Orthodontics is a branch of dentistry specializing in the diagnosis, prevention, and treatment of jaw, face and bite irregularities.
Orthodontic treatment is provided by an oral health care provider known as an Orthodontist, who has typically completed two to three years of additional training beyond dental school. Recent years have brought about many changes within the dental industry, specifically with regards to orthodontic treatment and care. Now more than ever patients are experiencing fewer incidences of cavities and missing teeth due to the heightened awareness of fluoride use and preventative dentistry. This increasing awareness on the health and look of a patient’s smile has fueled the desire for many to seek out orthodontia not only as a medical necessity, but for cosmetic reasons as well.
Whether it’s traditional braces or custom made removable appliances, orthodontics can help you have the healthy, straight, beautiful smile you’ve been waiting for. Give us a call today and schedule your orthodontic consultation!
*Malocclusion is the technical term for teeth that don’t fit together correctly. Malocclusions not only affect the teeth, but also the appearance of the face. Most malocclusions are inherited; however some are due to acquired habits such as thumb sucking and tongue thrusting. The spacing left from an adult tooth being extracted or an early loss of a baby tooth can also contribute to a malocclusion.
Ask us about Invisalign®, nearly invisible braces to perfect your smile!
Invisalign® treatment consists of a series of custom-made aligning trays. The dentist changes the trays every several weeks to fit the new tooth configuration. In addition to the reduced visual impact, Invisalign® aligning trays can be temporarily removed for important occasions – meaning that treatment duration is patient-controlled. A great number of people report complete satisfaction with both the Invisalign® treatment and the stunning results.
How can orthodontics help?
Orthodontic dentistry offers techniques which will realign the teeth and revitalize the smile. There are several treatments the orthodontist may use, depending on the results of panoramic x-rays, study models (bite impressions) and a thorough visual examination.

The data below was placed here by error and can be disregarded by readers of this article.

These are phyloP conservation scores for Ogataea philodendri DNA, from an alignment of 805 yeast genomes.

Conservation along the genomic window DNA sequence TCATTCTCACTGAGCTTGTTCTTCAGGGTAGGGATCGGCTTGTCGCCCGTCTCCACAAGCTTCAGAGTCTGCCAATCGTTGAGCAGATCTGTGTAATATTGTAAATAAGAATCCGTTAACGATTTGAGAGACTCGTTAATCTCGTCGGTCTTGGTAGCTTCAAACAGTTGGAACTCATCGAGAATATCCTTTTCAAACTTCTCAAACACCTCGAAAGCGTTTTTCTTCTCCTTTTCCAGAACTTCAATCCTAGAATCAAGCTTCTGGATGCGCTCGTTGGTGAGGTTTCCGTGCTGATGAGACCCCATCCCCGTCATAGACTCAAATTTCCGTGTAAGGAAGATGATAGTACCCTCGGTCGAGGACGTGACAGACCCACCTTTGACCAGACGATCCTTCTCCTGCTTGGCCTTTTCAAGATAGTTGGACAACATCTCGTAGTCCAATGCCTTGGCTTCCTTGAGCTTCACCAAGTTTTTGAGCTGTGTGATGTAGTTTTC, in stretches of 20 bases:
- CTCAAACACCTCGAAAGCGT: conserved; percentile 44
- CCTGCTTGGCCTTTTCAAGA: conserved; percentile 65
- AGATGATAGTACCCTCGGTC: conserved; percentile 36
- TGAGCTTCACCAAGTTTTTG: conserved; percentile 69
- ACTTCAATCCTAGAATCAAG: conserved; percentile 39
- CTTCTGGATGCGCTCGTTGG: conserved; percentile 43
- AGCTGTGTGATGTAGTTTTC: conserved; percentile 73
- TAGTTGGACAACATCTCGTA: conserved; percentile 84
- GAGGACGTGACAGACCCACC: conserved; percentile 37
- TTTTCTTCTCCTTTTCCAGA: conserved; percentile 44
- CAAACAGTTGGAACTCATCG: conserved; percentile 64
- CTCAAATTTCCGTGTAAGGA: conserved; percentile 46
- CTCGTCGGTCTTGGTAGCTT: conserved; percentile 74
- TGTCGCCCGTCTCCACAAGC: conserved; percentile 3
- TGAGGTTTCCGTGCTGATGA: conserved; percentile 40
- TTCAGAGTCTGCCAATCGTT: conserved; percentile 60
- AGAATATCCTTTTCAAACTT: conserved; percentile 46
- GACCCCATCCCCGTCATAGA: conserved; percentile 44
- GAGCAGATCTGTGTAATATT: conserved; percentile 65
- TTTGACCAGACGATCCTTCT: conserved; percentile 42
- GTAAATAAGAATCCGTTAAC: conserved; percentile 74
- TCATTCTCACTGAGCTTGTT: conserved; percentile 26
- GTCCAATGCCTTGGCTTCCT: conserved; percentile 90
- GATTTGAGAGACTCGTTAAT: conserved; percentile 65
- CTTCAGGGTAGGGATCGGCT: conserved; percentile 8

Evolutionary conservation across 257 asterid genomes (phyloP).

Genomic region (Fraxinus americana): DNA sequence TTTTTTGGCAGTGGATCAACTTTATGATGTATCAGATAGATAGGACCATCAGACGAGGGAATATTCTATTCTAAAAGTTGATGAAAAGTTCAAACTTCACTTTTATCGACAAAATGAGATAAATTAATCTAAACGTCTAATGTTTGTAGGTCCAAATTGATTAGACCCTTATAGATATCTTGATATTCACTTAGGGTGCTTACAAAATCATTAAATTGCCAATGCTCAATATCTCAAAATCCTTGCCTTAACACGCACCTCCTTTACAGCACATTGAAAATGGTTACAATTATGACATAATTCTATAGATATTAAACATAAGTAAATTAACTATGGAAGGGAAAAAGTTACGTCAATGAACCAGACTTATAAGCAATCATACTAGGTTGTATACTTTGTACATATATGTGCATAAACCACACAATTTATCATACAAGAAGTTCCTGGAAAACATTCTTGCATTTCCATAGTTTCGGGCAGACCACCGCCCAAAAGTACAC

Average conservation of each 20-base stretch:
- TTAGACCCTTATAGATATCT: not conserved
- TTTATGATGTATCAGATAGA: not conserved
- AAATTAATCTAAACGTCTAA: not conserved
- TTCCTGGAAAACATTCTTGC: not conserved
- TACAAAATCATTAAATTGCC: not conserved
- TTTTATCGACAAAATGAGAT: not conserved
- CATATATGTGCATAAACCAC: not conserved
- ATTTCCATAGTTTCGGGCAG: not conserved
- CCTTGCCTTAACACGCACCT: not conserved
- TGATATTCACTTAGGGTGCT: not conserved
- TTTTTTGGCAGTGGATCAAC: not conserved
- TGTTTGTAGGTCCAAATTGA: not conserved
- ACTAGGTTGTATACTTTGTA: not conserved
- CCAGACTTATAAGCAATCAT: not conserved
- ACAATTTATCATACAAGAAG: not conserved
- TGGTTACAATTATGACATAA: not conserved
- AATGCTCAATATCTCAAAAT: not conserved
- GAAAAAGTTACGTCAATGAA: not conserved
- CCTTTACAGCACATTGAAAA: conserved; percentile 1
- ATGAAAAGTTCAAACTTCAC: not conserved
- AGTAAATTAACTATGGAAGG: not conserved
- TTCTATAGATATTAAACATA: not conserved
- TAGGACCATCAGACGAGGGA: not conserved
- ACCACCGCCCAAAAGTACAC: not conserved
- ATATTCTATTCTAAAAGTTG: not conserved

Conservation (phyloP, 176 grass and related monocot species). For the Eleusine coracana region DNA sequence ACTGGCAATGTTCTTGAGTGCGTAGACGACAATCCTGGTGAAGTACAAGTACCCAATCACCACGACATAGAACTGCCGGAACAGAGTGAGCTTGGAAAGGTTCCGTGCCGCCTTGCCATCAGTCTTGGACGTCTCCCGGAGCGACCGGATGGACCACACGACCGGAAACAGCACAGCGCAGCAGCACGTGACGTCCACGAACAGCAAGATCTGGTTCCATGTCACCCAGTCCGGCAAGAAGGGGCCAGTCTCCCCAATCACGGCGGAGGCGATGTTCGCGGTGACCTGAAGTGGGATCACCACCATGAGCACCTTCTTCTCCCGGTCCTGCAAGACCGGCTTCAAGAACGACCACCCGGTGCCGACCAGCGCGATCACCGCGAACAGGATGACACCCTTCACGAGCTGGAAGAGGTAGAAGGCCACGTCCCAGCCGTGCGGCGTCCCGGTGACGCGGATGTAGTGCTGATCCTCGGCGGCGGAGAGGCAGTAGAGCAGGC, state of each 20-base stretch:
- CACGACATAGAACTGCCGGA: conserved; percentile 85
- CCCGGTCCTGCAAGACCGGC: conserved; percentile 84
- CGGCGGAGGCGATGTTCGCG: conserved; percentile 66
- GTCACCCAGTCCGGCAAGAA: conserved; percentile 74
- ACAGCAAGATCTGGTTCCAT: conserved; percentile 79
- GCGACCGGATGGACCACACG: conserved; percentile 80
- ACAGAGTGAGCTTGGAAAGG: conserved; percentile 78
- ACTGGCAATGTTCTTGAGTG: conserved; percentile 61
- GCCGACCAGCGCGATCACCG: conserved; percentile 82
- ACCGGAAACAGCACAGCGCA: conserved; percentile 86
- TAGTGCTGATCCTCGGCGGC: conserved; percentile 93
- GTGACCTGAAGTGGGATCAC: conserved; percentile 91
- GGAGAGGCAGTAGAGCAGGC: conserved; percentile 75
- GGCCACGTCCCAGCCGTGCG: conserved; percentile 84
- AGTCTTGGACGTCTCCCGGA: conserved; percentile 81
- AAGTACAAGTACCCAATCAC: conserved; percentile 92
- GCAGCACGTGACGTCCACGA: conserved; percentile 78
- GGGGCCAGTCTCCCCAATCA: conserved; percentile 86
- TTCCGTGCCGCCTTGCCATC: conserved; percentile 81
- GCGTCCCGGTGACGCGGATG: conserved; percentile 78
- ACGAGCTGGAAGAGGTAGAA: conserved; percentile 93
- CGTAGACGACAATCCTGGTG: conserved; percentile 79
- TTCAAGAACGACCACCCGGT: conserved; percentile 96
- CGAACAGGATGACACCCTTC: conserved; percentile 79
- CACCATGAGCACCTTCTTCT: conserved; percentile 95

Fixed dental braces can be used to expediently correct even the most severe case of misalignment. These braces consist of metal or ceramic brackets which are affixed to each tooth and an archwire which is used to gradually move the teeth through the duration of the treatment.
Removable appliances include headgear (which consists of a metal wire device attached to customized braces), retainers, Invisalign® aligners (which are almost invisible to the naked eye), palate expanders and tooth movers. Faceguards are generally used to correct developmental delays in both the upper and lower jaw, and palate expanders are used to combat overcrowding. Whatever the dental irregularity or the age of the individual, orthodontic appliances can properly realign the teeth and create a beautiful smile.
If you have any questions or concerns about orthodontic treatments or how they can benefit you, please contact our office.
What problems can orthodontics treat?
What problems can orthodontics treat?Orthodontics can treat a wide range of dental problems and in most cases, completely realign the teeth. Orthodontists may work alone, or in combination with a maxillofacial surgeon. The typical irregularities requiring orthodontic treatment are as follows:
Overcrowding – An overcrowded mouth means there is insufficient space within the jaw for all of the adult teeth to fit naturally. Overcrowding may lead to displaced, rotated or completely misaligned teeth.
Overbite – An overbite refers to the protrusion of the maxilla (upper jaw) relative to the mandible (lower jaw). An overbite gives the smile a “toothy” appearance and the chin looks like it has receded.
Underbite – An underbite, also known as a negative underjet, refers to the protrusion of the mandible (lower jaw) in relation to the maxilla (upper jaw). An underbite makes the chin look overly prominent. Developmental delays and genetic factors generally cause underbites and overbites.